A. Constructive Demotion and Constructive Discharge (Counts I, II)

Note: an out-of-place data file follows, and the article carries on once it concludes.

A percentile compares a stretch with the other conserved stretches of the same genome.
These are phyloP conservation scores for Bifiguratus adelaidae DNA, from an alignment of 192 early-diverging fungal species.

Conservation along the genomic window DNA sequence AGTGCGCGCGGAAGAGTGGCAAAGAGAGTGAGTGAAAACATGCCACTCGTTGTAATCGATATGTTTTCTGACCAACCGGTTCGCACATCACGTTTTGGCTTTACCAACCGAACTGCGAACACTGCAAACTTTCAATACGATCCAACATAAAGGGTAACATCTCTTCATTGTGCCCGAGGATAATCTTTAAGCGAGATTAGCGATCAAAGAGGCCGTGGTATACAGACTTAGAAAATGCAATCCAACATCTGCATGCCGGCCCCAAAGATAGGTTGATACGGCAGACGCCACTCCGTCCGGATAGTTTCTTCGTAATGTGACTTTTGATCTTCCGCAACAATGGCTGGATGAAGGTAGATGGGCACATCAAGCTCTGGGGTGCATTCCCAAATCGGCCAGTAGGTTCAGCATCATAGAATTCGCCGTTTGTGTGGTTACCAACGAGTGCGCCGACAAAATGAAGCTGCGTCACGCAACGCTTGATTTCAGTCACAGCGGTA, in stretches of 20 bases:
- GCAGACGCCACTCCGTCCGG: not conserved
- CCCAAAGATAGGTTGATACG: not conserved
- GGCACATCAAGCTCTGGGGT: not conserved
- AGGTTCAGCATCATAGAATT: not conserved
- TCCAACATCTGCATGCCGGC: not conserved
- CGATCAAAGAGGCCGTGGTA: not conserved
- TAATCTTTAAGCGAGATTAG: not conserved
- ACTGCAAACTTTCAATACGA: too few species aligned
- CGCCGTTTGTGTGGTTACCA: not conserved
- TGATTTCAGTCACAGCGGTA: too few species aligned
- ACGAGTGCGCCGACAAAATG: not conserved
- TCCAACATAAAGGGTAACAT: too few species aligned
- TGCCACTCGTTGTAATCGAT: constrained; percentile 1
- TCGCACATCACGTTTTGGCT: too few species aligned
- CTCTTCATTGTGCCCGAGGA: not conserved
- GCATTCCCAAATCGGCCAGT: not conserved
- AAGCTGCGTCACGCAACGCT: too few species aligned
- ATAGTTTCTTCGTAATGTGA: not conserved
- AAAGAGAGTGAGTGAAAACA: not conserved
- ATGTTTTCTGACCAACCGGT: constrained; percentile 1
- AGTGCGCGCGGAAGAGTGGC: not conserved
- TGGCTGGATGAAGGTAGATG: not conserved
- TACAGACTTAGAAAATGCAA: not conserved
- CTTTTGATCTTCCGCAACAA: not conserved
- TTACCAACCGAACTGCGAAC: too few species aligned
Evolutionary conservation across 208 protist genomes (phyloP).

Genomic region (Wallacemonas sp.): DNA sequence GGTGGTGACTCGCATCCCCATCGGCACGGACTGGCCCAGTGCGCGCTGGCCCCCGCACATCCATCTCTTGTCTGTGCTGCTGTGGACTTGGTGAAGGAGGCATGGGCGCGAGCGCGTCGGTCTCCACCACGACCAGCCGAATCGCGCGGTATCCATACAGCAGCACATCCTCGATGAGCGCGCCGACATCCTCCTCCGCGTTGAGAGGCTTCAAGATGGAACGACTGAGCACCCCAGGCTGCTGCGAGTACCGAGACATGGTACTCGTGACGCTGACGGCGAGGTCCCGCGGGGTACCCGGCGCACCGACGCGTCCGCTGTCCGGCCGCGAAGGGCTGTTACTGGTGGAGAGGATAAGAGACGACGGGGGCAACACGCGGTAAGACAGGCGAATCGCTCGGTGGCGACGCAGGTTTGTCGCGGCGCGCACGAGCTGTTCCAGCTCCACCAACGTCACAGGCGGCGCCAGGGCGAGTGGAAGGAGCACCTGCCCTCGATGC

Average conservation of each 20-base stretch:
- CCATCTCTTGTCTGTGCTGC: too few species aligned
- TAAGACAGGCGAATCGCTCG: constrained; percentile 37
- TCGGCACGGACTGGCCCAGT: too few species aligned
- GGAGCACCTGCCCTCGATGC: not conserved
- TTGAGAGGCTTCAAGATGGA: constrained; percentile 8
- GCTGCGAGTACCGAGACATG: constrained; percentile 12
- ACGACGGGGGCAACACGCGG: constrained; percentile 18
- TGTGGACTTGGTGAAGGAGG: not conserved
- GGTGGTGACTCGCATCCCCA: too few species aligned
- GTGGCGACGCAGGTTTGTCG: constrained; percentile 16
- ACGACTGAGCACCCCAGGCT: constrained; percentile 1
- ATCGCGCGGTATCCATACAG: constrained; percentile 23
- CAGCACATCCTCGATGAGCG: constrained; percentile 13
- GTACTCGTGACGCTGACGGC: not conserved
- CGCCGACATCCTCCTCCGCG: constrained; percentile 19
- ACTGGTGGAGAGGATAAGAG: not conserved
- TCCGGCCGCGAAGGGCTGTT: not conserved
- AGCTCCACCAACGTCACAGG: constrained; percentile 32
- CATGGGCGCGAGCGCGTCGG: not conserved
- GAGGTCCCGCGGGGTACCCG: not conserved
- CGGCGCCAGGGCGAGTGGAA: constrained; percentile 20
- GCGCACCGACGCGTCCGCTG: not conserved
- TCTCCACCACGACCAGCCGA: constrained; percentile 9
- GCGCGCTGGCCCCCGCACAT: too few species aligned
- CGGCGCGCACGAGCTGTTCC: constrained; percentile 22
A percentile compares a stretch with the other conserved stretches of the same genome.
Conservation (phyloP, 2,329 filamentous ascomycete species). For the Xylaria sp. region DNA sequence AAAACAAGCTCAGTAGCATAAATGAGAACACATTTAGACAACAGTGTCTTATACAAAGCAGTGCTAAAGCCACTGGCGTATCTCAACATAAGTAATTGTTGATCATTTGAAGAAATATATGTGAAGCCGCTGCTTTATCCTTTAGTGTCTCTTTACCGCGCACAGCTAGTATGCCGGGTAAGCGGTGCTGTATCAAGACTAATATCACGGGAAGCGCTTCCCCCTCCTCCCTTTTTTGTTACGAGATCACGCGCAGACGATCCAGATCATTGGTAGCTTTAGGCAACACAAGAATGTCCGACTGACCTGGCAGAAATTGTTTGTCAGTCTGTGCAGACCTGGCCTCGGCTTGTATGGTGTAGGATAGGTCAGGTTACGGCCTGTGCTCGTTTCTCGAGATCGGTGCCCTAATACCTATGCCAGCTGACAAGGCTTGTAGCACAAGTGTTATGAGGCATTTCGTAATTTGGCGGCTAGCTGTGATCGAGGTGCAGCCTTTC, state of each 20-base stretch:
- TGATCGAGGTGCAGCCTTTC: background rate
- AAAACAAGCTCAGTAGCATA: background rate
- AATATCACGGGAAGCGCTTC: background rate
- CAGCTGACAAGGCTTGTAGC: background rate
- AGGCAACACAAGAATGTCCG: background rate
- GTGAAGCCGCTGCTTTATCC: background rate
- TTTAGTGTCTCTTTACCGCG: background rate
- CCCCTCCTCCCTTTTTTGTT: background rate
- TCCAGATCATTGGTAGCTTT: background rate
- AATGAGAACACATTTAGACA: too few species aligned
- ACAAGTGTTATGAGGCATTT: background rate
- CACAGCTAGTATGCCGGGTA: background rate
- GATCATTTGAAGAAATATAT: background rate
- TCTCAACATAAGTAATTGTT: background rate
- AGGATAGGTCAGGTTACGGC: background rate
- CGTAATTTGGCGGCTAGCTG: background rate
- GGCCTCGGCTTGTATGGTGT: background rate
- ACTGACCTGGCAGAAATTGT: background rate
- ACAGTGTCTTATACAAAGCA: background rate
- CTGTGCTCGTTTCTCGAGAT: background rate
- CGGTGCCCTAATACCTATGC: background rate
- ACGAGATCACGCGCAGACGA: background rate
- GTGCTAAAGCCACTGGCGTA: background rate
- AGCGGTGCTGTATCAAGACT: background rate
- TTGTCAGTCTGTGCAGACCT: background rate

In Count I, Plaintiff alleges that her reassignment from the Deputy Director of RAD to a Senior Science Advisor position was a constructive demotion. (Compl. ¶¶ 83-96). In Count II, she alleges that her retirement under the Voluntary Separation Incentive Program was a constructive discharge. (Compl. ¶¶ 97-113). In order to exhaust her administrative remedies prior to bringing this litigation, Plaintiff appealed both of these actions to the Merit Systems Protection Board pursuant to 5 U.S.C. § 7702. However, Defendants argue that these claims must be dismissed because Plaintiff's MSPB appeal was untimely. Under the MSPB's regulations, appeals must be filed within thirty days of the challenged employment action. 5 C.F.R. § 1201.22(b). The exact dates of Plaintiff's reassignment and retirement are not clear from the Complaint, in which she states that the reassignment was “effective November 2013” and does not provide a date for her retirement. (Compl. ¶¶ 30, 38). Plaintiff's EEO complaint noted that the date of the reassignment was September 27, 2013, though her MSPB appeal states that it was on October 20, 2013. (Def. Exs. 1, 2). Defendants assert in their motion that the challenged reassignment took effect on November 17, 2013 and Plaintiff's retirement took effect on December 27, 2014. ...